Last week, Paul Levy, CEO at Beth Israel Deaconess Medical Center, cited some work by the staff at Brigham and Women's Hospital to reduce the number of falls patients take in the hospital. Today, he notes his own staff have taken a different approach to the problem. And then he looks at a map of where the two hospitals are and wonders:
This work at BIDMC and the work cited in the previous post from Brigham and Women's Hospital are exemplary and clearly complimentary. But what is striking is the lack of coordination between the two efforts. Two Harvard teaching hospitals, separated by only a few blocks, both concerned about patient safety, have had virtually no contact on this topic.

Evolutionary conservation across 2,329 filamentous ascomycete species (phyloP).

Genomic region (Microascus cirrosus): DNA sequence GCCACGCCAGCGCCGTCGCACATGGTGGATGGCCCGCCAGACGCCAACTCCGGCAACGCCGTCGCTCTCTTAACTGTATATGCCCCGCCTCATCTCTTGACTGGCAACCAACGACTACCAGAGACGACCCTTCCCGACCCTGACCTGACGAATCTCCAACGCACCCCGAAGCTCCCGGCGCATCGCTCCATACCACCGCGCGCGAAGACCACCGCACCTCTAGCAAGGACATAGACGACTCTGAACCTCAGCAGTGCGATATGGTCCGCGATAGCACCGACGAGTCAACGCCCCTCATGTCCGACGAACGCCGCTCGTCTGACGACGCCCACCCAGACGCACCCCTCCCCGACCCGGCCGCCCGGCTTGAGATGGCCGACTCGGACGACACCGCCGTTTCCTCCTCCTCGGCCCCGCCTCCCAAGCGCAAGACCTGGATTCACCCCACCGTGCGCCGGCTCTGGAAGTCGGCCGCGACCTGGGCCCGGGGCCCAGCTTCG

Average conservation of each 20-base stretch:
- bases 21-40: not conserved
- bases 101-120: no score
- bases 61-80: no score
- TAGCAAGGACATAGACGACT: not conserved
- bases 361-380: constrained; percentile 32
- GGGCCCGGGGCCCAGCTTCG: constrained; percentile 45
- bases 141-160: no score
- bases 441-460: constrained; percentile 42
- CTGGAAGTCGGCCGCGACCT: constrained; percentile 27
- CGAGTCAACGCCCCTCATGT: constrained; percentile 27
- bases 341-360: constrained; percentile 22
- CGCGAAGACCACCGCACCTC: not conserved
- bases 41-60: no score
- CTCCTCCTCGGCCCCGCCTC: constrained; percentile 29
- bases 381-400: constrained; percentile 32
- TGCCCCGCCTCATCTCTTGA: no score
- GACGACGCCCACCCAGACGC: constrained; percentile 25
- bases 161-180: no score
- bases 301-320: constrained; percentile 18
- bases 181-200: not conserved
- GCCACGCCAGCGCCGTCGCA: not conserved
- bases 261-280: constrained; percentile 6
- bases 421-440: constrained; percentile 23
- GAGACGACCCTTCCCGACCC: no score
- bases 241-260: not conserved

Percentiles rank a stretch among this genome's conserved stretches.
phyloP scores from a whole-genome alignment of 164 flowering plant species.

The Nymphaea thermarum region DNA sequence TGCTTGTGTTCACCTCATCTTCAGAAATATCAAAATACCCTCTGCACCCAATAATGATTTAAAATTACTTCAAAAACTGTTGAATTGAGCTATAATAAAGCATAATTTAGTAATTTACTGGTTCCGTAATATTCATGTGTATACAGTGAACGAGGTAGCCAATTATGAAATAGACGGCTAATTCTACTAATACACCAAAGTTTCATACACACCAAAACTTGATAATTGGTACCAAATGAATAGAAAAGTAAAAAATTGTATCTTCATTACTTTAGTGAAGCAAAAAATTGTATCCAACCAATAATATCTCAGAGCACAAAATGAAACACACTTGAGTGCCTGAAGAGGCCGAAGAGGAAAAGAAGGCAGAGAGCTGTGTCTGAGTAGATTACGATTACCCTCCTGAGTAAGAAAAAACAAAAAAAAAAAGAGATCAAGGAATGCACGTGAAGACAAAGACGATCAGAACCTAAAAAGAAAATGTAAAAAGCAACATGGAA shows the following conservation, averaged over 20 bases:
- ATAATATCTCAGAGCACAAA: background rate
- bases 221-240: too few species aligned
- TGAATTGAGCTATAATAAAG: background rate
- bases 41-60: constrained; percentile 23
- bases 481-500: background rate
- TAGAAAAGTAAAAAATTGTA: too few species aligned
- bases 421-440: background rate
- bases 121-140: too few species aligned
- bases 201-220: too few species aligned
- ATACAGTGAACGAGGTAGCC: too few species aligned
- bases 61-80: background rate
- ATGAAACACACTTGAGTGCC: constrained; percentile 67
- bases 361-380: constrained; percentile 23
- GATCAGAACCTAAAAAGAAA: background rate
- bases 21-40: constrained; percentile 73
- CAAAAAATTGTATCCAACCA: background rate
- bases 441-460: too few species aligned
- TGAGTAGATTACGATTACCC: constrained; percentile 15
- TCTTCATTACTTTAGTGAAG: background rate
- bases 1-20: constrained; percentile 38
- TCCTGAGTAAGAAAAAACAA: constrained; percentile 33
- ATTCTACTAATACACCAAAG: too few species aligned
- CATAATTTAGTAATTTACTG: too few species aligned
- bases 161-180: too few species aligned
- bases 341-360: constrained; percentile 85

I hope I am misinterpreting, but I am concerned that this may be one of those instances in which the competitiveness among the Boston hospitals has spilt over into the safety arena. For sure, there are other areas in which information about quality of care is shared and protocols are examined together. But wherever there is a lack of discourse, opportunities for collaboration are lost.